Science Says Gene Edited Food

This Sept. 27, 2018 photo shows petri dishes with citrus seedlings that are used for gene editing research at the University of Florida in Lake Alfred, Fla. Reports that a Chinese scientist used similar technology on human embryos stirred controversy in November. (AP Photo/Federica Narancio)

It’s still not clear whether Chinese scientist He Jiankui really managed to create the world’s first genetically edited human babies immune to HIV. His claims, which were first made public late last month, haven’t been independently verified, and Mr. He appears to have recently gone missing.

But the international outrage Mr. He’s alleged experiment caused and the ethical concerns it raised are very real.

Gene editing has been used in all sorts of experiments, including on humans, to search for cures to deadly diseases or ways to build stronger crops, for example.

Brazilian researchers even claim to have developed a genetic modification that could cause entire populations of mosquitoes to self-destruct.

Some potential uses for gene editing, like curing leukemia in children, are obviously beneficial. Others, like the mosquito experiment, are a good bit more ethically complicated.

But editing a human embryo is a clear no-no, because unlike tampering with adult genomes, altering an embryo changes every cell in the resulting human’s body. Those altered traits can get passed down to the next generation, potentially changing humanity forever.

As if that weren’t enough, there are also obvious issues with consent, since embryos can’t agree to participate in an experiment. We’re not sure what health risks might result from an experiment gone wrong. And there are plenty of philosophical questions about the extent to which humans should tamper with nature.

That’s why editing an embryo is illegal in the United States and most of Europe. It should stay that way.

Of course, there’s not much need to fear that scientists will start creating “designer babies” with superhuman intelligence, strength or beauty, even if it were legal. In fact, gene editing isn’t very likely to be a good way to cure most diseases either.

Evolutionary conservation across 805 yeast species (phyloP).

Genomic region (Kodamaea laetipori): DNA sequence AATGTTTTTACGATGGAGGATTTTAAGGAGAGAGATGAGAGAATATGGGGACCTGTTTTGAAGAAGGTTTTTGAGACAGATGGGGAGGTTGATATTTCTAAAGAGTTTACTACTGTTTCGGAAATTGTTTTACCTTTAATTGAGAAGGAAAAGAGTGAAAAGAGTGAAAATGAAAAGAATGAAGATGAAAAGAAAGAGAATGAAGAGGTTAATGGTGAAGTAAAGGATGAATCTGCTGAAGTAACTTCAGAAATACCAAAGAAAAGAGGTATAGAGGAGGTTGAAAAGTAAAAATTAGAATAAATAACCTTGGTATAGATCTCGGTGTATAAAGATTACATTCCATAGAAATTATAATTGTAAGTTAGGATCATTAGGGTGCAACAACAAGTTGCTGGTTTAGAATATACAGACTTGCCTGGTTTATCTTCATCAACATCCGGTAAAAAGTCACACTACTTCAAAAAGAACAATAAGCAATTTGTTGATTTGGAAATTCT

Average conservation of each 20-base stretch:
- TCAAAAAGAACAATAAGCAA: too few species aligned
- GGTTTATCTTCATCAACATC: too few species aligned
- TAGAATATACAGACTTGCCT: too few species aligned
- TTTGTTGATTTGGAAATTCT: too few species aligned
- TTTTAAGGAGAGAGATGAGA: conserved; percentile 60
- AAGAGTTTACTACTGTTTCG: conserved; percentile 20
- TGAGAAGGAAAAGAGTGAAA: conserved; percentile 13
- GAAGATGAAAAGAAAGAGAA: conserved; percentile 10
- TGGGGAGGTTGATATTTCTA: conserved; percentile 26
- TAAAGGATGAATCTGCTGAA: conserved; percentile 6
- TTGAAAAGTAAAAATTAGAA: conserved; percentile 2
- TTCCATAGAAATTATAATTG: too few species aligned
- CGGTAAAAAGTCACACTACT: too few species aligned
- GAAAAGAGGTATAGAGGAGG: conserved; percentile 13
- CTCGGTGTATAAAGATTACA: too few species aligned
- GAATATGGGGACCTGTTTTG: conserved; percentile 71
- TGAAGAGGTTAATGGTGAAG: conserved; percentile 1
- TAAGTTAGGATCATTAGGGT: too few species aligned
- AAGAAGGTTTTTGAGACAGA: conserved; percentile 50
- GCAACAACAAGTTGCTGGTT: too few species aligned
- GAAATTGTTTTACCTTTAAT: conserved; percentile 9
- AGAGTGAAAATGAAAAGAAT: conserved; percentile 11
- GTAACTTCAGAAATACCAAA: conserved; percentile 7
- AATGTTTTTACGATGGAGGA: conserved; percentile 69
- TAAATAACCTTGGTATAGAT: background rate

Most human traits are controlled by lots of different genes in ways we don’t fully understand.

But some diseases are rooted in single genes, raising the possibility that a relatively straightforward intervention could prevent babies from suffering from debilitating genetic disorders. That’s a tantalizing goal, but one that also carries significant risk.

Theoretically, Mr. He’s intervention could help protect his patients from HIV infection, based on studies of people with the same naturally occurring genetics who appear to be mostly immune to the virus. But there are downsides.

Scientists think, for example, that the gene related to HIV infection also has something to do with susceptibility to West Nile virus and other diseases, including the flu. Increasing immunity to one illness might make the others more deadly.

And there are plenty of other, much more straightforward ways to prevent HIV infection, rendering the whole intervention even more irresponsible.

Mr. He’s experiment also points to the problem of rogue science more generally, which is increasingly common in places like China that don’t always regulate research as closely as the United States, and which are putting pressure on scientists to develop breakthrough technologies.

Gene edited embryos could impact all of humanity, regardless of borders. So we need a strong international framework for overseeing any research in that field.

Last week, the World Health Organization announced it would put together a panel to study the issue. That’s a good start.

But we also shouldn’t let Mr. He’s recklessness discourage legitimate, responsible research in gene editing, which has plenty of potential for safe, beneficial uses. It’s just important that we draw clear ethical lines and make sure they don’t get crossed.